Listener E-mail from Jay


I was able to listen to only a few minutes of your show today, but the document at the URL above is directly pertinent to your topic. Perhaps you have not seen it; perhaps it was what sparked the theme of your show.
It is a letter to Queen Elizabeth from some economists, saying that the economic meltdown is due in part to economists being merely trained in recent decades, and not educated.

In case you have not seen it, I pass it to you now.


Listener E-mail from Karl

Speaking of "teaching to the test", I hope my favorite "adequately bright" host has been reading Washington Monthly's annual articles about how the USNews (&WR) College Rankings are skewed and how the schools included play with certain policies in order to look better numerically.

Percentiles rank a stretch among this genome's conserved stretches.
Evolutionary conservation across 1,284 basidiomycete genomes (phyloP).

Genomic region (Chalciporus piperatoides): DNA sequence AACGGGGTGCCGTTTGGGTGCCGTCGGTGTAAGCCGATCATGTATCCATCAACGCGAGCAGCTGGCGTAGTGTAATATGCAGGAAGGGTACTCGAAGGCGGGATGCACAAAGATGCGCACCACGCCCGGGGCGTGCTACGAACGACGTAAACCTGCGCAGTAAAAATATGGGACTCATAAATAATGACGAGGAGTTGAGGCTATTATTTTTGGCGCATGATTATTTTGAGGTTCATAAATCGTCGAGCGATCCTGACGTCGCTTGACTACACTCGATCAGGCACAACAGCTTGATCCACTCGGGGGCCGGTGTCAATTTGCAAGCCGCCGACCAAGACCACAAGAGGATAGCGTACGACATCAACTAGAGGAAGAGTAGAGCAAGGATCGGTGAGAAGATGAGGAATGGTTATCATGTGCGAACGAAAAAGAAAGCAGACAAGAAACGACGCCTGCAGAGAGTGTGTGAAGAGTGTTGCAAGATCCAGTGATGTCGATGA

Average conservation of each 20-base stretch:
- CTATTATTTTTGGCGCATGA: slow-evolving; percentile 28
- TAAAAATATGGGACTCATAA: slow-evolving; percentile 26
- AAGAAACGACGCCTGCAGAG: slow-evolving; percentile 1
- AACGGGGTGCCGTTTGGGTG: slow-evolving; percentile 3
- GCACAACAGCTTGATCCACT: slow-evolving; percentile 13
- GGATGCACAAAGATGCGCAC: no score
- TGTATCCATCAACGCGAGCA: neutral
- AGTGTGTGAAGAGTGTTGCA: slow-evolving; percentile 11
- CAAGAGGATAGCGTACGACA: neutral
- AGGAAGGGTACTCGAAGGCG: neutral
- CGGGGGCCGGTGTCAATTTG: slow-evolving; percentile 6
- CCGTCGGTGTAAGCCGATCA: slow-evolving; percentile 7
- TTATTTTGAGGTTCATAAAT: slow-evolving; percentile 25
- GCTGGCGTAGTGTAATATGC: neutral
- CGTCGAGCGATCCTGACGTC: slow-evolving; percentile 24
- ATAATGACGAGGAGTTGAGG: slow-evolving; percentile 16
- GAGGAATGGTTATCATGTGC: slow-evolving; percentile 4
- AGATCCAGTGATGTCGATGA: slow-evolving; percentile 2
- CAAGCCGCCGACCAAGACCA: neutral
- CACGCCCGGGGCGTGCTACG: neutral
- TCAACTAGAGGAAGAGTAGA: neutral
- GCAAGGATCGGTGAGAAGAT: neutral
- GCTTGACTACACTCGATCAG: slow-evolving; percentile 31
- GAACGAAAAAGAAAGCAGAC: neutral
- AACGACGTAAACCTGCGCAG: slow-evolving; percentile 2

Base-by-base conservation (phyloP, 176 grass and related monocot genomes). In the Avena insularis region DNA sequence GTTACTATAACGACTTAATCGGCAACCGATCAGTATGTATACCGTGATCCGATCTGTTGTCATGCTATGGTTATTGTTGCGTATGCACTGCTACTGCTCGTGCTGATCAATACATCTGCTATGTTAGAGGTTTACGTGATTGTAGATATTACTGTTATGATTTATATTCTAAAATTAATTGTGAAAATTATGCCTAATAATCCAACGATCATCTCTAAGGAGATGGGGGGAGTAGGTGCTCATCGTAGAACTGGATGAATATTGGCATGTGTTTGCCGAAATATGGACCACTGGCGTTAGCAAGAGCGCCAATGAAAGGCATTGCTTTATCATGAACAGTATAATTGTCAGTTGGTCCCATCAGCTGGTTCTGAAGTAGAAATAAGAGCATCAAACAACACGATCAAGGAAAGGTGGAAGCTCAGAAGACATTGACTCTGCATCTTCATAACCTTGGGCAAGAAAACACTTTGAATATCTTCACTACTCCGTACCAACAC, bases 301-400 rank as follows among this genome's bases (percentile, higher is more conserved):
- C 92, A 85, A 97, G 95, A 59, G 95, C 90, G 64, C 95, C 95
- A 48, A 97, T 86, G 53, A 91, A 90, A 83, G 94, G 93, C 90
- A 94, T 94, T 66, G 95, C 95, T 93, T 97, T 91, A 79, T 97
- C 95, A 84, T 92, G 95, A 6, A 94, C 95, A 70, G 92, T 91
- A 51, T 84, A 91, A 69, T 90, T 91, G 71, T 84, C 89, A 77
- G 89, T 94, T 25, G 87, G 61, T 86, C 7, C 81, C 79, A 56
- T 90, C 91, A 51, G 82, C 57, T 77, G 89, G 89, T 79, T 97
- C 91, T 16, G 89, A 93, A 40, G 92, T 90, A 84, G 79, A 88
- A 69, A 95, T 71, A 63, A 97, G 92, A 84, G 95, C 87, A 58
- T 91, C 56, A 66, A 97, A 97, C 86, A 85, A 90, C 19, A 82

I don't care, directly. No kids. But, in another way, when belt-tightening is the proclaimed order of the day (since, about, ever), such efforts from colls and univs take time, money, and don't change anything for the better.
Your guest was written about here:
One might think about this academic ranking the way your Sports A Trois cohosts would discuss football rankings: Lew Perkins made the conscious decision to get the Huskies into Div 1-A football in a big, 40k-seat stadium manner. But does any public U get to opt out of playing the ranking game without looking like they're trying and failing?
Karl in Bloomfield

PS Anything you want to say about the deterioration in California's higher-ed system, which ~40 years ago was the envy of the country and kept the kids there and made them middle class, I'd like to hear.